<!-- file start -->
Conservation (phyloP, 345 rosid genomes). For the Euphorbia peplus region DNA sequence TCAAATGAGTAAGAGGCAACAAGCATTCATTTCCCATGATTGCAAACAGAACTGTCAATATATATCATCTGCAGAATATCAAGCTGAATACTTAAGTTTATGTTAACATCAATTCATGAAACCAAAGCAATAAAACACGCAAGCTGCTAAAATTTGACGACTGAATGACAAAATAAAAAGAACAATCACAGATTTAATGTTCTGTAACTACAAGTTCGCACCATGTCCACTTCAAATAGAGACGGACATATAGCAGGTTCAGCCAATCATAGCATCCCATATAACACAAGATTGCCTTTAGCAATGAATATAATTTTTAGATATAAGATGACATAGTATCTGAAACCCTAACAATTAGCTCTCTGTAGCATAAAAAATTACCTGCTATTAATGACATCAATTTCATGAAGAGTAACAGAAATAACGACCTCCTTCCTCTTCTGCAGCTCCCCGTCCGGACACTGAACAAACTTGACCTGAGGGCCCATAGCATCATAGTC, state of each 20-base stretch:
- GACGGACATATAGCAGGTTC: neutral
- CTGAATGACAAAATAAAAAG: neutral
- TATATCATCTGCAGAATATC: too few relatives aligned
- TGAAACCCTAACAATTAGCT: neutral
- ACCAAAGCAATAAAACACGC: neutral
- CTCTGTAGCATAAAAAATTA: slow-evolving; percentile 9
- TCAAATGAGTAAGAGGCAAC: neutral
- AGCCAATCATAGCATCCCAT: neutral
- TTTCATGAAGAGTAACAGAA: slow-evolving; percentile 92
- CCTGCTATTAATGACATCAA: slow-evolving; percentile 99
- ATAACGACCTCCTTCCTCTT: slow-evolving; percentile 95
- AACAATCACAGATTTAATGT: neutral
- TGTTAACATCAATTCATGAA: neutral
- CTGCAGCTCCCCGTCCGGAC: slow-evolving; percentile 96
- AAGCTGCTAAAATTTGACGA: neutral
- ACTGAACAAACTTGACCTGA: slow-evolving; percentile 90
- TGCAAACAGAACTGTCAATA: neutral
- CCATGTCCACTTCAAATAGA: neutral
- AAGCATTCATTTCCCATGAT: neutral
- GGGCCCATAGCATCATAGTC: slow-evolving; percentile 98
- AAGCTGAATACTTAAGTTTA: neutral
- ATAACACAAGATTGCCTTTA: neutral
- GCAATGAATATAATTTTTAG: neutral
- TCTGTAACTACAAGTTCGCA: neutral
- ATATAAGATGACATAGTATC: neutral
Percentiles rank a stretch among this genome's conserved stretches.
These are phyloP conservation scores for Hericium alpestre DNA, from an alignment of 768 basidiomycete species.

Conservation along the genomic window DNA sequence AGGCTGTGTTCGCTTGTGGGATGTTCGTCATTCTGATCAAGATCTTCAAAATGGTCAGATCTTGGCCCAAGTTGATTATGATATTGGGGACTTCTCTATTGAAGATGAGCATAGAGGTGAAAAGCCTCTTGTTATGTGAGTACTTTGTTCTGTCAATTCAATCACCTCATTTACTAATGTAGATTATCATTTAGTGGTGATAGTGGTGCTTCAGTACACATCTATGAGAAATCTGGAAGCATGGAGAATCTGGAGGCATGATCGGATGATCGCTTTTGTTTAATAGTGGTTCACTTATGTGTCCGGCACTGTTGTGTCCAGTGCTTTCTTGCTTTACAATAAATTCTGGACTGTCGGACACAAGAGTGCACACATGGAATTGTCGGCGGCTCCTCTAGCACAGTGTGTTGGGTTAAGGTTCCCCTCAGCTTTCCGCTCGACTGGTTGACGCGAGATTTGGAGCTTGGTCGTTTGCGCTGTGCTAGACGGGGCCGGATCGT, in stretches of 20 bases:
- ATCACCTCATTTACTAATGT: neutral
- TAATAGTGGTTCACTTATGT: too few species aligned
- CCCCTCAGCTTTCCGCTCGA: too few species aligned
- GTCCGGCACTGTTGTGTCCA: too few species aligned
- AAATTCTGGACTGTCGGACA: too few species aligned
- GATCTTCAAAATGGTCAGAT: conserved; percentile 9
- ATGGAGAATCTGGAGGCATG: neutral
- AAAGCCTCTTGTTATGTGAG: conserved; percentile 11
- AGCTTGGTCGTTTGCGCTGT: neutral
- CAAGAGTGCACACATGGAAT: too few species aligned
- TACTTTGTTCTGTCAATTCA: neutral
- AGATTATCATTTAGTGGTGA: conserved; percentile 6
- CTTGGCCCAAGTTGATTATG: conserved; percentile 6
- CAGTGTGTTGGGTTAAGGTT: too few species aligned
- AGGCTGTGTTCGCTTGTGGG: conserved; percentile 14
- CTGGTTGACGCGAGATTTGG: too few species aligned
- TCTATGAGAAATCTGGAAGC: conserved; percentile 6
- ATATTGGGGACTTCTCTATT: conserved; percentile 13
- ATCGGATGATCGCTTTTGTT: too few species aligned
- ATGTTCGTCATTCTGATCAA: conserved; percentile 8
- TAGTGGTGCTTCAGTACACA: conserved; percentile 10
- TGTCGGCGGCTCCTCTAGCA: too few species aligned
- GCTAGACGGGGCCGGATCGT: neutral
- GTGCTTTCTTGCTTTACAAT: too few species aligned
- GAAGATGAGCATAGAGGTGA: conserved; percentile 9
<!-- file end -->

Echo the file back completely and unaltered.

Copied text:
Conservation (phyloP, 345 rosid genomes). For the Euphorbia peplus region DNA sequence TCAAATGAGTAAGAGGCAACAAGCATTCATTTCCCATGATTGCAAACAGAACTGTCAATATATATCATCTGCAGAATATCAAGCTGAATACTTAAGTTTATGTTAACATCAATTCATGAAACCAAAGCAATAAAACACGCAAGCTGCTAAAATTTGACGACTGAATGACAAAATAAAAAGAACAATCACAGATTTAATGTTCTGTAACTACAAGTTCGCACCATGTCCACTTCAAATAGAGACGGACATATAGCAGGTTCAGCCAATCATAGCATCCCATATAACACAAGATTGCCTTTAGCAATGAATATAATTTTTAGATATAAGATGACATAGTATCTGAAACCCTAACAATTAGCTCTCTGTAGCATAAAAAATTACCTGCTATTAATGACATCAATTTCATGAAGAGTAACAGAAATAACGACCTCCTTCCTCTTCTGCAGCTCCCCGTCCGGACACTGAACAAACTTGACCTGAGGGCCCATAGCATCATAGTC, state of each 20-base stretch:
- GACGGACATATAGCAGGTTC: neutral
- CTGAATGACAAAATAAAAAG: neutral
- TATATCATCTGCAGAATATC: too few relatives aligned
- TGAAACCCTAACAATTAGCT: neutral
- ACCAAAGCAATAAAACACGC: neutral
- CTCTGTAGCATAAAAAATTA: slow-evolving; percentile 9
- TCAAATGAGTAAGAGGCAAC: neutral
- AGCCAATCATAGCATCCCAT: neutral
- TTTCATGAAGAGTAACAGAA: slow-evolving; percentile 92
- CCTGCTATTAATGACATCAA: slow-evolving; percentile 99
- ATAACGACCTCCTTCCTCTT: slow-evolving; percentile 95
- AACAATCACAGATTTAATGT: neutral
- TGTTAACATCAATTCATGAA: neutral
- CTGCAGCTCCCCGTCCGGAC: slow-evolving; percentile 96
- AAGCTGCTAAAATTTGACGA: neutral
- ACTGAACAAACTTGACCTGA: slow-evolving; percentile 90
- TGCAAACAGAACTGTCAATA: neutral
- CCATGTCCACTTCAAATAGA: neutral
- AAGCATTCATTTCCCATGAT: neutral
- GGGCCCATAGCATCATAGTC: slow-evolving; percentile 98
- AAGCTGAATACTTAAGTTTA: neutral
- ATAACACAAGATTGCCTTTA: neutral
- GCAATGAATATAATTTTTAG: neutral
- TCTGTAACTACAAGTTCGCA: neutral
- ATATAAGATGACATAGTATC: neutral
Percentiles rank a stretch among this genome's conserved stretches.
These are phyloP conservation scores for Hericium alpestre DNA, from an alignment of 768 basidiomycete species.

Conservation along the genomic window DNA sequence AGGCTGTGTTCGCTTGTGGGATGTTCGTCATTCTGATCAAGATCTTCAAAATGGTCAGATCTTGGCCCAAGTTGATTATGATATTGGGGACTTCTCTATTGAAGATGAGCATAGAGGTGAAAAGCCTCTTGTTATGTGAGTACTTTGTTCTGTCAATTCAATCACCTCATTTACTAATGTAGATTATCATTTAGTGGTGATAGTGGTGCTTCAGTACACATCTATGAGAAATCTGGAAGCATGGAGAATCTGGAGGCATGATCGGATGATCGCTTTTGTTTAATAGTGGTTCACTTATGTGTCCGGCACTGTTGTGTCCAGTGCTTTCTTGCTTTACAATAAATTCTGGACTGTCGGACACAAGAGTGCACACATGGAATTGTCGGCGGCTCCTCTAGCACAGTGTGTTGGGTTAAGGTTCCCCTCAGCTTTCCGCTCGACTGGTTGACGCGAGATTTGGAGCTTGGTCGTTTGCGCTGTGCTAGACGGGGCCGGATCGT, in stretches of 20 bases:
- ATCACCTCATTTACTAATGT: neutral
- TAATAGTGGTTCACTTATGT: too few species aligned
- CCCCTCAGCTTTCCGCTCGA: too few species aligned
- GTCCGGCACTGTTGTGTCCA: too few species aligned
- AAATTCTGGACTGTCGGACA: too few species aligned
- GATCTTCAAAATGGTCAGAT: conserved; percentile 9
- ATGGAGAATCTGGAGGCATG: neutral
- AAAGCCTCTTGTTATGTGAG: conserved; percentile 11
- AGCTTGGTCGTTTGCGCTGT: neutral
- CAAGAGTGCACACATGGAAT: too few species aligned
- TACTTTGTTCTGTCAATTCA: neutral
- AGATTATCATTTAGTGGTGA: conserved; percentile 6
- CTTGGCCCAAGTTGATTATG: conserved; percentile 6
- CAGTGTGTTGGGTTAAGGTT: too few species aligned
- AGGCTGTGTTCGCTTGTGGG: conserved; percentile 14
- CTGGTTGACGCGAGATTTGG: too few species aligned
- TCTATGAGAAATCTGGAAGC: conserved; percentile 6
- ATATTGGGGACTTCTCTATT: conserved; percentile 13
- ATCGGATGATCGCTTTTGTT: too few species aligned
- ATGTTCGTCATTCTGATCAA: conserved; percentile 8
- TAGTGGTGCTTCAGTACACA: conserved; percentile 10
- TGTCGGCGGCTCCTCTAGCA: too few species aligned
- GCTAGACGGGGCCGGATCGT: neutral
- GTGCTTTCTTGCTTTACAAT: too few species aligned
- GAAGATGAGCATAGAGGTGA: conserved; percentile 9